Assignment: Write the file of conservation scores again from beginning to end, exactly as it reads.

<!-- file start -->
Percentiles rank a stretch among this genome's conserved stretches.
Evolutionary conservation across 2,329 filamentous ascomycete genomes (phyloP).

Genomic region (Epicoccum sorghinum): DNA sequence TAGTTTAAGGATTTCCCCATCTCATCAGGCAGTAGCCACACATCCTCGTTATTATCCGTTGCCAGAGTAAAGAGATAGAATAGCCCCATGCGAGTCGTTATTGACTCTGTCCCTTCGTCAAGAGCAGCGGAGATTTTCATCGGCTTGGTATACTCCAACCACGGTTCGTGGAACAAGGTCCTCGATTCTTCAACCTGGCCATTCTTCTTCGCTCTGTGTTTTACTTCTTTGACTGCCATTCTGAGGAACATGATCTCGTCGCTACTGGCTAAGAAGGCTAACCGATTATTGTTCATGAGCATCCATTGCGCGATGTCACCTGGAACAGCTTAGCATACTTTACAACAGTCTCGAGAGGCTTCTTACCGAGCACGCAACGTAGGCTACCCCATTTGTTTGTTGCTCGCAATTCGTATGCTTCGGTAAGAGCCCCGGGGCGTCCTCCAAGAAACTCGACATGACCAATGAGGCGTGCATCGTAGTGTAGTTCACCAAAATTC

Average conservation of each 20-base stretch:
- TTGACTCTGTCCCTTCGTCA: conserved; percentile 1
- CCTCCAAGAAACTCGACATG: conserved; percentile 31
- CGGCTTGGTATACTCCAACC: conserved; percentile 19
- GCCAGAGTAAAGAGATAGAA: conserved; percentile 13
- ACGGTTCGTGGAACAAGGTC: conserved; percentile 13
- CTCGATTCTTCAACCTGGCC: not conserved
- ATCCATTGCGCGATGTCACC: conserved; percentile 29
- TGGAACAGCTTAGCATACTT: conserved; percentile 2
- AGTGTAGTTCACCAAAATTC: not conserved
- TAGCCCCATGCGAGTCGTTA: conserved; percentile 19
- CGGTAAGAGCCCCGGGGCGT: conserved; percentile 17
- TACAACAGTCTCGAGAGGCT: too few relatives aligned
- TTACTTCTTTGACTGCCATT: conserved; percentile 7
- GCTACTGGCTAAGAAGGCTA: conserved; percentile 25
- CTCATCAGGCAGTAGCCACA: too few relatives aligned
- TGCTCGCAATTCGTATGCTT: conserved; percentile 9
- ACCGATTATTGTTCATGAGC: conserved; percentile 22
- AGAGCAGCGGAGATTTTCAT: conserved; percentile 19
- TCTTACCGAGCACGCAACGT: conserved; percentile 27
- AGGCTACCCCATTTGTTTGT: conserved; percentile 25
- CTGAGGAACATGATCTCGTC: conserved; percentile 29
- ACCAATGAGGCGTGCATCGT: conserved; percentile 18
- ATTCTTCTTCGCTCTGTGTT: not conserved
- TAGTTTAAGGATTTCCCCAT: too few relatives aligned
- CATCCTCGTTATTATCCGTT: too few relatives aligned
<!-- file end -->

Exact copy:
Percentiles rank a stretch among this genome's conserved stretches.
Evolutionary conservation across 2,329 filamentous ascomycete genomes (phyloP).

Genomic region (Epicoccum sorghinum): DNA sequence TAGTTTAAGGATTTCCCCATCTCATCAGGCAGTAGCCACACATCCTCGTTATTATCCGTTGCCAGAGTAAAGAGATAGAATAGCCCCATGCGAGTCGTTATTGACTCTGTCCCTTCGTCAAGAGCAGCGGAGATTTTCATCGGCTTGGTATACTCCAACCACGGTTCGTGGAACAAGGTCCTCGATTCTTCAACCTGGCCATTCTTCTTCGCTCTGTGTTTTACTTCTTTGACTGCCATTCTGAGGAACATGATCTCGTCGCTACTGGCTAAGAAGGCTAACCGATTATTGTTCATGAGCATCCATTGCGCGATGTCACCTGGAACAGCTTAGCATACTTTACAACAGTCTCGAGAGGCTTCTTACCGAGCACGCAACGTAGGCTACCCCATTTGTTTGTTGCTCGCAATTCGTATGCTTCGGTAAGAGCCCCGGGGCGTCCTCCAAGAAACTCGACATGACCAATGAGGCGTGCATCGTAGTGTAGTTCACCAAAATTC

Average conservation of each 20-base stretch:
- TTGACTCTGTCCCTTCGTCA: conserved; percentile 1
- CCTCCAAGAAACTCGACATG: conserved; percentile 31
- CGGCTTGGTATACTCCAACC: conserved; percentile 19
- GCCAGAGTAAAGAGATAGAA: conserved; percentile 13
- ACGGTTCGTGGAACAAGGTC: conserved; percentile 13
- CTCGATTCTTCAACCTGGCC: not conserved
- ATCCATTGCGCGATGTCACC: conserved; percentile 29
- TGGAACAGCTTAGCATACTT: conserved; percentile 2
- AGTGTAGTTCACCAAAATTC: not conserved
- TAGCCCCATGCGAGTCGTTA: conserved; percentile 19
- CGGTAAGAGCCCCGGGGCGT: conserved; percentile 17
- TACAACAGTCTCGAGAGGCT: too few relatives aligned
- TTACTTCTTTGACTGCCATT: conserved; percentile 7
- GCTACTGGCTAAGAAGGCTA: conserved; percentile 25
- CTCATCAGGCAGTAGCCACA: too few relatives aligned
- TGCTCGCAATTCGTATGCTT: conserved; percentile 9
- ACCGATTATTGTTCATGAGC: conserved; percentile 22
- AGAGCAGCGGAGATTTTCAT: conserved; percentile 19
- TCTTACCGAGCACGCAACGT: conserved; percentile 27
- AGGCTACCCCATTTGTTTGT: conserved; percentile 25
- CTGAGGAACATGATCTCGTC: conserved; percentile 29
- ACCAATGAGGCGTGCATCGT: conserved; percentile 18
- ATTCTTCTTCGCTCTGTGTT: not conserved
- TAGTTTAAGGATTTCCCCAT: too few relatives aligned
- CATCCTCGTTATTATCCGTT: too few relatives aligned